26 immortal portals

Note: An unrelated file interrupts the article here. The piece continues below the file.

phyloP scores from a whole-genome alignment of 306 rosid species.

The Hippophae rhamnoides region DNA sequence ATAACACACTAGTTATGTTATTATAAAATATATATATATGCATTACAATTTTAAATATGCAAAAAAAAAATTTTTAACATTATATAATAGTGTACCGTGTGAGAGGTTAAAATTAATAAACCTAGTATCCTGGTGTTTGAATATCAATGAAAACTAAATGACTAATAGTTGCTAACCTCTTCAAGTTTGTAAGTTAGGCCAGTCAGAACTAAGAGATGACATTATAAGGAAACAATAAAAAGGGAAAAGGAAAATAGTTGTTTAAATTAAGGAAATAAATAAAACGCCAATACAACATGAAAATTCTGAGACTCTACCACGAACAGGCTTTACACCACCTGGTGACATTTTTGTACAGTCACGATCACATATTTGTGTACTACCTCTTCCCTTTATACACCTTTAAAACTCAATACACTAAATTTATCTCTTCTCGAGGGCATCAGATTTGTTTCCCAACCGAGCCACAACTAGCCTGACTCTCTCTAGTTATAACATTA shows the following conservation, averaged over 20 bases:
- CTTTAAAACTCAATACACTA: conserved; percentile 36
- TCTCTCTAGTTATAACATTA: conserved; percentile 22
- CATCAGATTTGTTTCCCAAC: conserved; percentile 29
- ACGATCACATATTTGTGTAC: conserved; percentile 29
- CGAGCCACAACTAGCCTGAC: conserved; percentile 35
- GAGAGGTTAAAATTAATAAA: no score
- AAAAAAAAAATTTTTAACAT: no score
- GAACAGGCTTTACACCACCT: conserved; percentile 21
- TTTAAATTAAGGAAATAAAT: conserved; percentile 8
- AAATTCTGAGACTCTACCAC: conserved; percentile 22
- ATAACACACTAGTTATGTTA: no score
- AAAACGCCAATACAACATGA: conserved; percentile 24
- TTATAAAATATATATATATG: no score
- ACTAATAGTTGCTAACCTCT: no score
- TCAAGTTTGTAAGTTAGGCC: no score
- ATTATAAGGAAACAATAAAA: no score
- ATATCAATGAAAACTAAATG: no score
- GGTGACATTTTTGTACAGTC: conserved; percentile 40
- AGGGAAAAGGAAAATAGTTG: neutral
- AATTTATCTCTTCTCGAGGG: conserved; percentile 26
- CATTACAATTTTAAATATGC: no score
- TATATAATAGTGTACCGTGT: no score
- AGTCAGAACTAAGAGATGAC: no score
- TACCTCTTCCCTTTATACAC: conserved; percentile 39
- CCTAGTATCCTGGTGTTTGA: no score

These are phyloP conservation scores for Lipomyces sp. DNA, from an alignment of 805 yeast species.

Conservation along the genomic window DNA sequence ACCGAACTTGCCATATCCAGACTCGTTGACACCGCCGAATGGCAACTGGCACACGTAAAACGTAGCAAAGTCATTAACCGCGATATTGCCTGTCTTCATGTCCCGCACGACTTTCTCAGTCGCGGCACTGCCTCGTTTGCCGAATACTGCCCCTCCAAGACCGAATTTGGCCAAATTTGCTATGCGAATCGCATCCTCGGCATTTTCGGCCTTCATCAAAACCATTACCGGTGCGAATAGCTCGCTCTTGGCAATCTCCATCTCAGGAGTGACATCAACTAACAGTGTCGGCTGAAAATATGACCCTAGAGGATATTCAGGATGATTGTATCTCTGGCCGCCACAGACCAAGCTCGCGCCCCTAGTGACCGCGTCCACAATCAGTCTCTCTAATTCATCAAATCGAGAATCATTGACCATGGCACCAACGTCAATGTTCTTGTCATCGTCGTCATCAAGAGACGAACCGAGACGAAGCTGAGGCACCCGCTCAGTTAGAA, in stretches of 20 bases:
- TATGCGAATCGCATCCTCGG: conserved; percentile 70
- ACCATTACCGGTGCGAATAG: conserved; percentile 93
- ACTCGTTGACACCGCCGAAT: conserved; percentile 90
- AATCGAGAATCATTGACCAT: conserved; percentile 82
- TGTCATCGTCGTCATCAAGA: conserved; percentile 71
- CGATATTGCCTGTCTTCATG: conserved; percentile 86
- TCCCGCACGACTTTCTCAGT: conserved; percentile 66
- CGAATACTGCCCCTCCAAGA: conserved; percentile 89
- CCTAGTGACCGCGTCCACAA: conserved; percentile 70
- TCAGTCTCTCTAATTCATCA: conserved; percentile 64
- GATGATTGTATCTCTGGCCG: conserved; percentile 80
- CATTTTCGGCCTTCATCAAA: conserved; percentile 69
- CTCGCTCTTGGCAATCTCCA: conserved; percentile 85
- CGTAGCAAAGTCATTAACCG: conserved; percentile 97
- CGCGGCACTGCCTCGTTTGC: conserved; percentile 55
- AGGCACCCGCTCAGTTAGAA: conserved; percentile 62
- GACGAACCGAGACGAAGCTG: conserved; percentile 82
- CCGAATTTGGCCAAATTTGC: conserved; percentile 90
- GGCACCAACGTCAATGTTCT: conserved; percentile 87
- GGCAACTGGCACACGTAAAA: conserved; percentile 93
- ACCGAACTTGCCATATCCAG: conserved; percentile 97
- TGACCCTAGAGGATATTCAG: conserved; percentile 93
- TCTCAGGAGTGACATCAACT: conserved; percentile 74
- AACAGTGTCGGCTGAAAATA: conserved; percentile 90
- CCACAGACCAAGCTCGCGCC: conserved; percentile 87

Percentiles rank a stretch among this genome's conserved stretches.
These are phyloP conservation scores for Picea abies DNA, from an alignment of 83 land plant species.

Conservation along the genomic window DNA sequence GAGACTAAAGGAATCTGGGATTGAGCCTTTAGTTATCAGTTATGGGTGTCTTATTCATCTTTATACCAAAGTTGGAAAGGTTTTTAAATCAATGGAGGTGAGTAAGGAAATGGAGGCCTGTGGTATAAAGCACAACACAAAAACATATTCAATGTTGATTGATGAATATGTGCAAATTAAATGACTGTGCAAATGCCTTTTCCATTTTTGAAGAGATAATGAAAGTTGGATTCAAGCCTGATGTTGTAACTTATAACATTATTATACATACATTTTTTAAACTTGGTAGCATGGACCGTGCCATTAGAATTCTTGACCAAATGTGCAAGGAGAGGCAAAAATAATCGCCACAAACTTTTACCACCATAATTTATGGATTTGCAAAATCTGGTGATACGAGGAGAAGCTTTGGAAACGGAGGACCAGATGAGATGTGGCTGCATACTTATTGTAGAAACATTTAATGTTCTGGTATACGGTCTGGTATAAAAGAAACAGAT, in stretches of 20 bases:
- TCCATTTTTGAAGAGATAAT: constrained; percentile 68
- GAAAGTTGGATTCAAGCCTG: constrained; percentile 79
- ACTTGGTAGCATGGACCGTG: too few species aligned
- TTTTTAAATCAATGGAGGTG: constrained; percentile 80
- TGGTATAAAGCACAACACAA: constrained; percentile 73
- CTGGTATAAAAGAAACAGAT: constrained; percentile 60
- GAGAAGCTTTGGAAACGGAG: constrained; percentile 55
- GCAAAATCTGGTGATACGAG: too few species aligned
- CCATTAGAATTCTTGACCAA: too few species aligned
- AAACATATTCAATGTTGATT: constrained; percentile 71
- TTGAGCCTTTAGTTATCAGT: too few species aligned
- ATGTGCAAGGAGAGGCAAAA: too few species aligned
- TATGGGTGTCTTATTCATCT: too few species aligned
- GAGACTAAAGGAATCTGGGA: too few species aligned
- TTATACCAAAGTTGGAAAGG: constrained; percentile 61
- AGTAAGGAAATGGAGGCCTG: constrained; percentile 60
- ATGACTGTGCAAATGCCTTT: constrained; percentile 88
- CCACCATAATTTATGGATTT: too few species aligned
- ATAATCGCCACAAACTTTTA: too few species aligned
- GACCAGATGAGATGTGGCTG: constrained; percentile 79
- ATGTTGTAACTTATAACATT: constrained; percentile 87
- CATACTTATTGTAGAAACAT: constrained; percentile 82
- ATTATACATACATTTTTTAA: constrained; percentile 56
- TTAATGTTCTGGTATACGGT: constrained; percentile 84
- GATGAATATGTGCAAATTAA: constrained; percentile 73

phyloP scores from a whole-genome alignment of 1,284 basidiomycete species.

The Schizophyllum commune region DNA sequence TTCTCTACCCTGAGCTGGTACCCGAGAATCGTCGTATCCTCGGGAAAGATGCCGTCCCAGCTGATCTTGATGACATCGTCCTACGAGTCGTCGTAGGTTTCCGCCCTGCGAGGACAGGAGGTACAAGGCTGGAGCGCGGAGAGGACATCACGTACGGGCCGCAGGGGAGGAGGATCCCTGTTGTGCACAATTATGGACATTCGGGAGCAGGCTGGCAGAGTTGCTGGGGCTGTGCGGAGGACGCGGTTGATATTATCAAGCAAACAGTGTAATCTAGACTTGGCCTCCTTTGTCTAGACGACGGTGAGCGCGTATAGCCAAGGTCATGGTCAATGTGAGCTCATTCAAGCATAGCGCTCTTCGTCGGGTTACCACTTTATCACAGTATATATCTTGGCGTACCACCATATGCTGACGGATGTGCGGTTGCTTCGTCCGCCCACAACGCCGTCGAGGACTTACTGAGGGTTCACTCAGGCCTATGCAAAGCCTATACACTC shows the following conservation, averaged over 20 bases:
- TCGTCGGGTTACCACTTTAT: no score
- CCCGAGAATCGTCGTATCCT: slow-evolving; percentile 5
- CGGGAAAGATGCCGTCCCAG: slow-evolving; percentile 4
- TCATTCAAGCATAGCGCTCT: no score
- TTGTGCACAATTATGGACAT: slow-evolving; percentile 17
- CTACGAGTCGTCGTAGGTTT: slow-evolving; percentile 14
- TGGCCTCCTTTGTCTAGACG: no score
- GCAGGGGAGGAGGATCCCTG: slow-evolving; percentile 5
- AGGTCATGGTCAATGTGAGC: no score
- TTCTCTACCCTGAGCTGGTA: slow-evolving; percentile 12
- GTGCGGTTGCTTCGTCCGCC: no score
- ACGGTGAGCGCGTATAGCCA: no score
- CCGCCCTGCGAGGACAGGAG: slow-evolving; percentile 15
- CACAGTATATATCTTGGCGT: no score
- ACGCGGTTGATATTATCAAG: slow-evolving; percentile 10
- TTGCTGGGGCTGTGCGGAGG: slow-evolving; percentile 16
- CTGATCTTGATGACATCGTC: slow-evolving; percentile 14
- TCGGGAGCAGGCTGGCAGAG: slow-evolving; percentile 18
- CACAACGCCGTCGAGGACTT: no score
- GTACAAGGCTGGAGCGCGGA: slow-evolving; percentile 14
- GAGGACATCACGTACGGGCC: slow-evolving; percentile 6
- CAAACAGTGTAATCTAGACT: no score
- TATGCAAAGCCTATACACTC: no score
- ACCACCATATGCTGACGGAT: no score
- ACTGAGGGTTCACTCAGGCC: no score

first_imgWhat has 26 doors, hundreds of spears, dozens of flowers, a few pineapples, and one pelican?That would be the fence encircling Harvard Yard. You get extra credit for knowing a few relevant numbers: that this wrought iron, brick, and stone enclosure, complete with its spearlike palings, is seven-tenths of a mile long, 9 feet high (on average), and marks the boundary of a historic 22.42 acres.Most visually striking are the fence’s 26 gates, the ornate and historic portals often graced with filigrees of wrought iron flowers, intricate friezes, and imposing, impenetrable Latin inscriptions.The pelican — once a well-understood symbol of Christian self-sacrifice — appears on the Meyer Gate, donated by the Class of 1879. The same structure also has the Yard’s only motto in German: “Furchtlos und Treu,” or “Fearless and True.”“Fearless and true” describes the nine students and three instructors who spent Jan. 18-25 investigating the Yard’s gates. They were fearless in pouring a week of vacation into an investigation of mysteries and meanings. And they were true to the spirit of journalistic inquiry. They wondered: What are the gates made of? When were they built? Who paid for them? What architectural styles do they represent? What do they say about Harvard’s sense of self?Research, write, observe“Rate the Gates,” a foray into journalism, was one of four January Arts Intensives sponsored by Harvard’s Arts @ 29 Garden. (The others explored architecture, dance, and theater.) Students of the gates had to practice the skills required of an arts critic. To prepare two essays apiece on the gates, they had to research (go deep and fast), write (be compelling and accurate), and observe (be unblinking, but quirky too).At noon on one frigid day, to practice observation, the students fanned out to their assigned gates to count pedestrian traffic. Pad in hand, neurobiology concentrator Rachel Wehr ’14 stood by Meyer Gate at the northern edge of the Yard.“It’s really interesting,” she said of the imposing three-entry portal. “People don’t know its name any more. They just call it the gate to the Science Center.”Wehr, whose secondary field is archaeology, is more primed than most to learn a little history. For the past two years, she has been the fifer whose piping music led processions during Commencement, occasions that impressed her with how far back Harvard traditions go. “I sit through a lot of spectacle,” she said, “and I hear a lot about the gates.”During her 30 minutes at Meyer Gate, Wehr counted 103 pedestrians and two dogs. The total count at 15 gates was 1,651, pretty impressive for a freezing day between semesters.“Rate the Gates” included six undergraduates, two graduate students (one an architect), and one Harvard neighbor.Gokcan Demirkazik ’14 — call him “Gojo” — came to class with an interest in microarchitecture, which sometimes refers to scaled-down structures without roofs. “I thought of gates as small buildings,” he said, “not just thresholds.”Rebecca J. “Becca” Mazur ’15 grew up in Cambridge and knows that the entries are more than historical. “They’re very much community pathways,” she said. Mazur added a pet peeve: the locked gates. (There are nine, shut for security reasons or because they are blocked by later construction.)“This gate should be open” was the subtitle of an essay by Lily Sugrue ’16, who wrote about the Class of 1870 Gate. It’s near the shuttered front door of Holden Chapel along Massachusetts Avenue. She called the portal “an extraordinary confection” (look for the wrought iron pineapples) and the doorway into Harvard’s “secret garden.”Aleksandra Ola Topczewska ’15 called the gates “snapshots of Harvard history,” though a lot of that history “is lost in the collective memory of Harvard students.” She studied the Class of 1874 Gate (1901), which has been locked since Lionel Hall was built a few feet away in 1926. Brick and iron, she wrote, make “no guarantee of immortality.”The experts chime in“The gates are about power and control,” said Chicago Tribune architecture critic Blair Kamin, though they are also portals onto deep history, and miniature representations of how architecture is done.He was one of three seasoned journalists, all Nieman Fellows this year, who led the way. They provided tutorials on finding facts, gathering impressions, telling stories, and taking pictures. Like the Magi, each one arrived bearing a different gift.Kamin, winner of a 1999 Pulitzer Prize, brought to class more than 20 years of experience writing about the arts. During his year away from his job, he is researching the architecture of Amherst College, his alma mater. The class provided Kamin with a bonus on that score. Charles F. McKim, whose work is prominent at Amherst, designed many of the Harvard gates.McKim also set a common aesthetic tone for the enclosure. Before his unifying architectural touch in the late 19th century, said Kamin, “the Yard was such a crazy quilt.”Freelance science writer Jeneen Interlandi brought to class her genius for long-form journalism, honed during assignments for the New York Times Magazine, Scientific American, and Newsweek. Curiosity is a journalist’s weapon of mass instruction, and it led her to the gates. After a fall tour of the Yard with Kamin, she said, “I realized architecture is a whole new language.”Finnbar O’Reilly, the prize-winning chief photographer for Reuters in West and Central Africa, brought his gift for making pictures. He is no stranger to gates, having once made a study of doorways during combat assignments in Afghanistan.The course packet for the Arts Intensive included essays by the three journalists, who distilled onto one page the lessons they wanted to convey.Kamin wrote that the key to writing art criticism with authority is a grasp of facts. In class and in the essay he repeated an old newsroom dictum about accuracy: “If your mother says she loves you, check it out.”Style matters too, said Kamin, who many times urged the students not to write like academics, but like storytellers thrilled to impart something new. “We don’t want you to write art history,” he said in an early class. “We want you to write vivid journalism.”Interlandi agreed, urging students to find the offbeat stories and hidden narratives behind each gate. In her essay, she offered two fundamentals of good writing: Cut out extra words, and “Slay your beauties.” That is: Cut out sentences you love if they don’t contribute to the narrative. Editing is cutting; cutting is bettering.In his essay, O’Reilly wrote that photography is “about looking, thinking, seeing. There’s generally much more going on around us than we tend to notice.”On the second day of class, a Saturday, he gave the students a one-hour primer on photojournalism, touching on balance, framing, simplicity, the rule of thirds, and the power of lines. “The gates are our visual entity,” he said of the week’s assignment. The challenge would be to make these static and familiar objects resonate anew.Most of the students did their shooting on iPhones, a medium O’Reilly has experimented with in the field. “It really isn’t about the equipment you carry around with you,” he said of good photography. “It’s about how you look at things.”Grasping a specialized languageThe course pack also detailed historical essays and an eight-page glossary of pertinent architectural terms. Don’t sweat the exact details, said Kamin, but realize that arts reporting requires grasping a specialized language, then translating it into plain English.Illustrated essays on the gates were posted on a class Web site, and Kamin is exploring how to turn them into a book.The class learned that the gates look older than they are. During a tour on the second day, Kathy Ran ’13, who soon became the class expert on the 1901 McKean (Porcellian Club) Gate, stood behind Johnston Gate trying to guess its age. Maybe 300 years? She was off by a couple of centuries.The College is close to 400 years old, but most of the present entrances to its famous Yard date from barely a century back. The oldest (and tallest) is Johnston Gate, which opened in 1889. Most of the others were finished by 1902. A few popped up in time for the 1936 tercentenary. The newest, dedicated in 1997, is, in historical terms, as fresh as flowers.Facts rule, said Kamin. “In an age when everybody has an opinion, one of the issues is: How does a critic assert authority?” One answer is fundamental, he said. “You dig.”The class spent three of seven sessions at the Harvard University Archives, the mother of all places to dig. Its 12 miles of shelf space contain the documentary grist of the University’s centuries.Staff experts Timothy Driscoll, Robin McElheny, and Barbara S. Meloni showed the students how to wrest research from primary materials. For the gates, that effort included photographs, presidential correspondence, alumni records, student publications, and old blueprints — still crisp — the size of tabletops. “Books,” said Meloni, “are the least of what we have.”Students and teachers also spent a lot of time at Arts @ 29 Garden, where two conference rooms started as seminar spaces for the class and ended as ad hoc newsrooms, complete with tension and deadlines.On the last day of class, Interlandi was in her element, peering hard at student stories on her laptop and conferring with the young writers. Kamin did the same. O’Reilly roamed to offer his advice (he started as a writer) and to critique photos.A visitor marveled at all the learning just one week could bring. O’Reilly looked up. “Wait ’til you read these essays,” he said.last_img read more